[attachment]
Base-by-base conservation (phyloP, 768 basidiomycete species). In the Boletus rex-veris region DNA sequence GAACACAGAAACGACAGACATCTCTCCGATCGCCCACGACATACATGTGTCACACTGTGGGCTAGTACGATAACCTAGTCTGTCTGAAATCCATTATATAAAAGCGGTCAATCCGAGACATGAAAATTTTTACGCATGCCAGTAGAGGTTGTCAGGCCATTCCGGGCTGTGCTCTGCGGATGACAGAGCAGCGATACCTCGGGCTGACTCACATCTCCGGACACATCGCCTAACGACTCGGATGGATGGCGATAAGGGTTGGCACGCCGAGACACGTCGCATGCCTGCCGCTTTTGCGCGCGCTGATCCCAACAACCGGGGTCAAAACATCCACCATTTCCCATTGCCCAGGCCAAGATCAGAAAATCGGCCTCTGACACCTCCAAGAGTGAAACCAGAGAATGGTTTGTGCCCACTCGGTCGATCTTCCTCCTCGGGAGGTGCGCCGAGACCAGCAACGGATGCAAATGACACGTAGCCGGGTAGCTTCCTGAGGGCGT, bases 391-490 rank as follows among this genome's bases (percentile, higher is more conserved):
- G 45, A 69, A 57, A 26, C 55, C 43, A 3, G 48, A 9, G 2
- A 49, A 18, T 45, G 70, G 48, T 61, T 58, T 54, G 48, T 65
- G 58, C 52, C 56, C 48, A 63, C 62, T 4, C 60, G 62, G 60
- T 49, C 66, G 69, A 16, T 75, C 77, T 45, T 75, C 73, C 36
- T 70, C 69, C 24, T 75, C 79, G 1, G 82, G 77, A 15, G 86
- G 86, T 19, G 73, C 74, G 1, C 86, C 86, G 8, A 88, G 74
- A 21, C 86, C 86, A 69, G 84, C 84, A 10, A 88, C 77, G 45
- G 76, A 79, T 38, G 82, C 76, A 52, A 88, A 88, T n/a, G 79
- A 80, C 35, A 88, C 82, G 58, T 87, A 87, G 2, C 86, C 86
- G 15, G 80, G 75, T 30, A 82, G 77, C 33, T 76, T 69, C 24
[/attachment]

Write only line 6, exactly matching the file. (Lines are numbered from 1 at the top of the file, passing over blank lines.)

- T 70, C 69, C 24, T 75, C 79, G 1, G 82, G 77, A 15, G 86